"West Coast are probably a little bit different - they have some really good kickers in the back half so it becomes really challenging for us as a side because if you press them, they don't like to handball so if you're not covering your man right, they will chip it through you which they're really good at and that's why they've become so successful. That's their game plan - they want to kick the ball. And they probably defend a bit differently as well because they have such a good backline in terms of marking the ball and dropping off. They ... rely heavily on their back six to take intercept mark and that's where they get their offence from."

Structure vs. instinct

While coaches repeatedly drum into their players how they want the team to play, individual flair, instinct and creativity is always given a chance to shine.

Prescott and Hansen -- who are both partway through the AFL's Level 4 coaching course -- say it's a delicate balancing act between formulating and trying to perfect a game plan, and keeping things simple for players who enter the AFL from junior leagues that lack many of the structures and systems of senior AFL level.

"It's a complex game [but] we can overcomplicate it at times," Hansen laughs. "We want the guys to express themselves, to attack the game, show their flair and all their athletic ability and skill level. Without doubt.

"We understand players have different abilities, but we can still as a team achieve the same result by going about it in different ways. For example, you can move the ball quickly by a player getting it to another teammate running past, just as someone could use deception on the mark and use his speed to play on straight away - you're still moving quickly and breaking a line, but there are different methods you can go about that. As long as you understand the method, and the game plan is adhered to, it's going to make it more predictable for your teammates down the field, but you're doing it two different ways.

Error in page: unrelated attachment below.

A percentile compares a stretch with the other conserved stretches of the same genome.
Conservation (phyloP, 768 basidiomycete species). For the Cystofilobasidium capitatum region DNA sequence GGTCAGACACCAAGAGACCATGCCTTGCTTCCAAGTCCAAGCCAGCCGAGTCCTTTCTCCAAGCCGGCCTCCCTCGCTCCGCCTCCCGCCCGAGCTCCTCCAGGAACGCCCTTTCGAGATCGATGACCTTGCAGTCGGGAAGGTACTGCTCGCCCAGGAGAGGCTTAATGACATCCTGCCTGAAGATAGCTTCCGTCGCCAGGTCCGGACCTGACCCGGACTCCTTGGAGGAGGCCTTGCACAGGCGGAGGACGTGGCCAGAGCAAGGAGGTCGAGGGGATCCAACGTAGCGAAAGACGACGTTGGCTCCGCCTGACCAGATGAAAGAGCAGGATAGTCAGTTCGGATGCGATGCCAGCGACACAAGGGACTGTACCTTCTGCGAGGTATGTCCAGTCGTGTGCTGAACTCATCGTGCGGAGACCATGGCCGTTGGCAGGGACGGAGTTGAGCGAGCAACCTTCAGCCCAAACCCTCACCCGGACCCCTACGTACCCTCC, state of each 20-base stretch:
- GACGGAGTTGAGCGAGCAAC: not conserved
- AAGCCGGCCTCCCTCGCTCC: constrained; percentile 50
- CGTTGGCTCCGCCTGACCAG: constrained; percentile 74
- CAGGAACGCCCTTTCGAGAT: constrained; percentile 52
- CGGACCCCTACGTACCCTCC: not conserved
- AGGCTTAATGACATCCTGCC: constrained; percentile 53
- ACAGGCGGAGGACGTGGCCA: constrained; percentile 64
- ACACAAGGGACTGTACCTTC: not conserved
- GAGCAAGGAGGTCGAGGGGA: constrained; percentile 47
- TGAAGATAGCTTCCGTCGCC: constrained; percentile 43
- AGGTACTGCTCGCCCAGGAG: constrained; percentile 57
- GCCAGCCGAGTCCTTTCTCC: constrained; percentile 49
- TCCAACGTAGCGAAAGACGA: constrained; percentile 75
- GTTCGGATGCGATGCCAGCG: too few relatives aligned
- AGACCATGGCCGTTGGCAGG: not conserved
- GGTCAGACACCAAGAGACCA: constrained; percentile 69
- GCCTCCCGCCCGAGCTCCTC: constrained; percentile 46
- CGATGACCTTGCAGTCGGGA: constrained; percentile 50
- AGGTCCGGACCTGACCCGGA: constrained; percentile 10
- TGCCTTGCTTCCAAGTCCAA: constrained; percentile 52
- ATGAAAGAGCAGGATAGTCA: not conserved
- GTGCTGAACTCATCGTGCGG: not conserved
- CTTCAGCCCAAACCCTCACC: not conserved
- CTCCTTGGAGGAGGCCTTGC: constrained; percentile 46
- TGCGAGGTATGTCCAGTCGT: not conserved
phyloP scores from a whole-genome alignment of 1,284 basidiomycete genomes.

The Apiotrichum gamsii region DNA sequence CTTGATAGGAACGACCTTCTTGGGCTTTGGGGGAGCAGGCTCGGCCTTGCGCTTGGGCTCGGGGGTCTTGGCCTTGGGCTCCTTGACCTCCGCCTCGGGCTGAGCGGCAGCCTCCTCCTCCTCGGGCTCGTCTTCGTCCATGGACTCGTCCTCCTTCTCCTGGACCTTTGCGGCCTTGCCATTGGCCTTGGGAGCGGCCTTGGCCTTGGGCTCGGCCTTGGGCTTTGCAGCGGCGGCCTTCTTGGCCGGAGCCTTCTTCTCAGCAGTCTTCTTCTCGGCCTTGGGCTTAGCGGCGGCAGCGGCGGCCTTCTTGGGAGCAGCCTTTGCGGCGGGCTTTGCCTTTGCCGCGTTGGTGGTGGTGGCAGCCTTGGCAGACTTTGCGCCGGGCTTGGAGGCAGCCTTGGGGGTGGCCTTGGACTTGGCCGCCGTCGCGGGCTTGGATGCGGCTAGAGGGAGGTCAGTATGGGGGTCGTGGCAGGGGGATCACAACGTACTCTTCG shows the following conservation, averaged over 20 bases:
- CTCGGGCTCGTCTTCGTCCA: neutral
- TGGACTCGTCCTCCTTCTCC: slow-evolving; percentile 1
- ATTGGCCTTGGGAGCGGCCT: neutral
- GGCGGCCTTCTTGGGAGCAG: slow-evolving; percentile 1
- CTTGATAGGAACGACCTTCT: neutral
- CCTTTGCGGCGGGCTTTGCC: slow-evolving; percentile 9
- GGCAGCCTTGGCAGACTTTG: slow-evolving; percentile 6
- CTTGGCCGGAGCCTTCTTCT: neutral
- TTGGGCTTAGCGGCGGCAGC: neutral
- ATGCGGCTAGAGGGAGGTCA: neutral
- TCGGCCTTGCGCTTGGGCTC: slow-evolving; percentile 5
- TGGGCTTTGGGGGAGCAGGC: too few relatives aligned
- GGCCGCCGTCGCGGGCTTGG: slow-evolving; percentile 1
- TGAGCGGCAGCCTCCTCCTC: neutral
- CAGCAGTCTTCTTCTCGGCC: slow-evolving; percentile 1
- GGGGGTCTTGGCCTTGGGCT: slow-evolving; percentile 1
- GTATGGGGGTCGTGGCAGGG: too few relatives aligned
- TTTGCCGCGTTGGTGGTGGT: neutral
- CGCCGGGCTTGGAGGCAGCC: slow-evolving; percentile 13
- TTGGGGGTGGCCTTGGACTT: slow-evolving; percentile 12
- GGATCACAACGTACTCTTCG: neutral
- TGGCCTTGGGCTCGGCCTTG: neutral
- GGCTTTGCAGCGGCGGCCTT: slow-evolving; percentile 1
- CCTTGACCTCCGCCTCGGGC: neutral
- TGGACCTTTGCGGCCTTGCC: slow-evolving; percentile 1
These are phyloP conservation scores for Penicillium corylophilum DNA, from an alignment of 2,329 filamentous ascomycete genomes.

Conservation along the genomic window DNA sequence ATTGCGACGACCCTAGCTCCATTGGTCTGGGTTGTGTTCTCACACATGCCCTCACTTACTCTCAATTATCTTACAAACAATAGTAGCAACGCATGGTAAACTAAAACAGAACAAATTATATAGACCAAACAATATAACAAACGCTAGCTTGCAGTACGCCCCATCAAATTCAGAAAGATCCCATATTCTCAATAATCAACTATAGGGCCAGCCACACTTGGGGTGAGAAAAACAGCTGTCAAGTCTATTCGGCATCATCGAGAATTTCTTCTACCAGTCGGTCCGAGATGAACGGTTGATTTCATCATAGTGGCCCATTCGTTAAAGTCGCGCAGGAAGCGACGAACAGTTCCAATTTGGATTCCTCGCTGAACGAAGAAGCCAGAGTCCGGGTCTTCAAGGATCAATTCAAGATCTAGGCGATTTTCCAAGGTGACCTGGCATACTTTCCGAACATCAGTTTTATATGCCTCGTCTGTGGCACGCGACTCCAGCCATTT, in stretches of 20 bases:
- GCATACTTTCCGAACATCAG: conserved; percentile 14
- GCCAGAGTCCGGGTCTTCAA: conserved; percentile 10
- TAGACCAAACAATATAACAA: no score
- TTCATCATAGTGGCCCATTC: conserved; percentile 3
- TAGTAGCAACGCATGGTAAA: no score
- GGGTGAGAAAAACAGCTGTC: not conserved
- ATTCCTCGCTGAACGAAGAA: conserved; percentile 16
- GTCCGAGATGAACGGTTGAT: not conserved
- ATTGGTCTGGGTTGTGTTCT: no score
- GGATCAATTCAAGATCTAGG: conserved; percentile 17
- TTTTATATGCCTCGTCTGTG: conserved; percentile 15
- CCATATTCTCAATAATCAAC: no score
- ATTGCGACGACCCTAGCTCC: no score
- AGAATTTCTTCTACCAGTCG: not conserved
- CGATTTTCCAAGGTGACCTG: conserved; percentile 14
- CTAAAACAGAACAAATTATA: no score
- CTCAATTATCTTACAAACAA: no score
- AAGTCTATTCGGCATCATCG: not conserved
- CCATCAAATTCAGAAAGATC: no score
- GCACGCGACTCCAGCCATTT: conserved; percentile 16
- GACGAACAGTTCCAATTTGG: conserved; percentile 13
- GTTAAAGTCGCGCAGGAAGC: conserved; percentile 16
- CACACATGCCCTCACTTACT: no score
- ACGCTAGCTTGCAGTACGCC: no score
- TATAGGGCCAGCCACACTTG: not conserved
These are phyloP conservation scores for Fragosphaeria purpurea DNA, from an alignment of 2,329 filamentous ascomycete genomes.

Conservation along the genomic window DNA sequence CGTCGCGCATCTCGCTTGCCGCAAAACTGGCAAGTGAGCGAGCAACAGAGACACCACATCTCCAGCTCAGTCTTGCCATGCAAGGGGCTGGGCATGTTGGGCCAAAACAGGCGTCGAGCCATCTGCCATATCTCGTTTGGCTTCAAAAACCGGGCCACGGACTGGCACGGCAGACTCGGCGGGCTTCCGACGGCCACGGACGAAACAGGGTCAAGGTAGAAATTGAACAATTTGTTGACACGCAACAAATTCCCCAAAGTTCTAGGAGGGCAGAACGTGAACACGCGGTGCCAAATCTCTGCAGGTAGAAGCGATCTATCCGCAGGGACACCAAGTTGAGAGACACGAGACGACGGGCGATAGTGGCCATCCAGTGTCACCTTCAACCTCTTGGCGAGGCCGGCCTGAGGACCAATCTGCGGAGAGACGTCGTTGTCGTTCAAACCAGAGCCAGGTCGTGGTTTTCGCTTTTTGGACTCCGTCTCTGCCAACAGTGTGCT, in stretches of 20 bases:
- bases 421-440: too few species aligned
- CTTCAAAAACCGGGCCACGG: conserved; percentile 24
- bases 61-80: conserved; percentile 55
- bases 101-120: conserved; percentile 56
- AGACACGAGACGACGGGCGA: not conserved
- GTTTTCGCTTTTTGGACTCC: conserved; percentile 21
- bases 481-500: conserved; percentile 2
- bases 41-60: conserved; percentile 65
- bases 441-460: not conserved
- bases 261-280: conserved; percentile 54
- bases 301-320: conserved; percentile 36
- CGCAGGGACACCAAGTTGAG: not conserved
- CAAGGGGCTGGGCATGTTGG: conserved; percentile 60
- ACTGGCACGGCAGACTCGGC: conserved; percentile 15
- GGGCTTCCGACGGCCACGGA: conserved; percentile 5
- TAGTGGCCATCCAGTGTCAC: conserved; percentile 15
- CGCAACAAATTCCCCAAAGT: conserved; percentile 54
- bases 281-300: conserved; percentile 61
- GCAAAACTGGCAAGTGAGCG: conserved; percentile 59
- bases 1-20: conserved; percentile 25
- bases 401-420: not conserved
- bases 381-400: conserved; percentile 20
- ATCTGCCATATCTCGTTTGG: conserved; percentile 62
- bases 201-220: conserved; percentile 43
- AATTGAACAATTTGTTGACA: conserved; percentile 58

"As much as we want to teach a philosophy or game style, we also want them to play on instinct and natural ability, so you can't quarantine them into a certain style too much."

Prescott agrees: "[Coaches] try to achieve real simplicity and take the complexities out of how they want to operate which allows the players to make instinctive decisions without thinking. That's really what we're all trying to achieve."

What about Plans B and C?

All fans have felt the frustration of watching their team struggle on game day with no apparent answers coming from the coach's box. But do coaches really have only one game plan, or do they have some tricks up their sleeves if things go awry?

Prescott believes all coaches must have a degree of flexibility if a change is needed during a game.

"We, and certainly all AFL clubs I'm sure, have got different game plans that you can try and snap into to arrest an opposition's momentum," he says. "There's certainly a lot of strategy, so you talk about having an overarching game plan on offense and defence and also in those 50-50s [stoppage situations]. So you might have a plan A and a plan B.

"I mean, we're all fulltime so we really need to rehearse all of these scenarios in training. Effectively, that's when we need to be preparing the players, during the week and in training, so they are able to adjust to the different cues that are occurring in the game."

Hansen agrees but adds a crucial element is understanding how much information players can take on board.

"You certainly have [plans] A, B and C [but] how much you pass on to the playing group is going to differentiate week-to-week," he says.

"We might only let the players know Plan A, and then we'll instruct plans B and C throughout the game as required because once again, we don't want to overwhelm them with too much information."

But Boak says he's rarely seen a coach delve into a back-up plan, even if things are going pear-shaped.

"Most coaches, whether it's what they believe in or whether it's their ego, they won't change things too much," he says.

"Sometimes we might add a tagger or even two taggers to really shut down on opposition players, which goes away from our game plan a bit ... but that's the most we've ever changed."